The other limitation with the long shape is the small LCD display. Reliving the living picture you just snapped is stymied by a teeny square screen and grainy results (yes, even in megarays). Shooting itself isn't a piece of cake. With the exception of the shutter and zoom, everything else is controlled on the touchscreen, which measures 1.52 inches diagonally.

Last fall, Lytro introduced manual controls, but adjusting the settings on such a small piece of glass is challenging, especially if fat fingers are involved. Hell, it’s even difficult for my dexterous tiny fingers. I eventually relied entirely on auto, but I have to say that regardless of my settings, my photos rarely came out well. Images are never quite as sharp as I want them to be, and the colors are often much more muted than in reality. When I first got glimpse of interactive pictures, I was often wowed — distracted even — by this refocusing technology. But now, when I look through the examples on Lytro's website, I pay more attention to how the "stills" look. Zooming in on these frozen living pictures, I see low-quality images I don’t desire to share.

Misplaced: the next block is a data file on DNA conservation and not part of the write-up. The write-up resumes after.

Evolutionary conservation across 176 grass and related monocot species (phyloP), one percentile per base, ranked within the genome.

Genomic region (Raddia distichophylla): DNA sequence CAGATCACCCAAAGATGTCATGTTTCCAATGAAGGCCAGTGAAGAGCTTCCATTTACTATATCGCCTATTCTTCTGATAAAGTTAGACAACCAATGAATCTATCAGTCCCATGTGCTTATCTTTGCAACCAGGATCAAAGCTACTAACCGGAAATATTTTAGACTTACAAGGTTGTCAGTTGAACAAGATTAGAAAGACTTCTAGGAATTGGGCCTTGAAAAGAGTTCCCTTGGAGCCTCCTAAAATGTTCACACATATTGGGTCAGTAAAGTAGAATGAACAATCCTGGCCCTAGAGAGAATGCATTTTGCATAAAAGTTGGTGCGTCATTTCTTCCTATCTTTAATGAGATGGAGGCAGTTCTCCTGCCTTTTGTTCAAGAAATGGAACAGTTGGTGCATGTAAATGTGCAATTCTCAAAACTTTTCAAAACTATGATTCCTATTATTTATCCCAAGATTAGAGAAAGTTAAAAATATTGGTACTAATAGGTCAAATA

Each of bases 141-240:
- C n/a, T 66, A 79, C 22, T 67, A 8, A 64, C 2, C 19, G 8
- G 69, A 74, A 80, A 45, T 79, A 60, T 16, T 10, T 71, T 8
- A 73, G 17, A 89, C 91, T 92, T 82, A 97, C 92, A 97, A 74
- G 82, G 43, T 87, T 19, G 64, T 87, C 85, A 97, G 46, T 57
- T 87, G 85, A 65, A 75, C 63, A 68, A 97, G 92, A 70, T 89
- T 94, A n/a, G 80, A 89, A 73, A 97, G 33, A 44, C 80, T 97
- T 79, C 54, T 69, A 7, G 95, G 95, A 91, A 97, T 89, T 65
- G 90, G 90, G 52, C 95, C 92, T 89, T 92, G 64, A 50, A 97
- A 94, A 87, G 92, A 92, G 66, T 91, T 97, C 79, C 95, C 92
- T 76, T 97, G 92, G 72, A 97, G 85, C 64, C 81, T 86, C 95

Closed ecosystem

lytro, light field photography

But let's say I do want to share my photos. There's something very unsettling about hosting such images solely on Lytro's servers. This bothers me because it feels like my photos are no longer mine. If I want to distribute them as living images, I have to go through Lytro for both image hosting and to use its player. Parts of its terms of use further amplify my concern (emphasis mine):

We do not claim ownership of your living pictures; they are yours. To enable us to operate and provide its services and functionality, with respect to content that you submit to you grant us a non-exclusive, fully-paid, royalty-free, worldwide, sublicensable and transferable license to:
  • Copy, store, display, and distribute such content;
  • Modify and create derivative works of such content by using our light field picture player or another player approved by us. We may allow our users and visitors to create other modifications or derivative works and print your content for their personal use;
  • Transmit copies of such content to, and embed and display such content on, other websites, including our social channels such as Facebook and Twitter;
  • Display the Lytro trademark with such content; and
  • Display and feature in public areas of, at our discretion, certain of your public living pictures selected by us.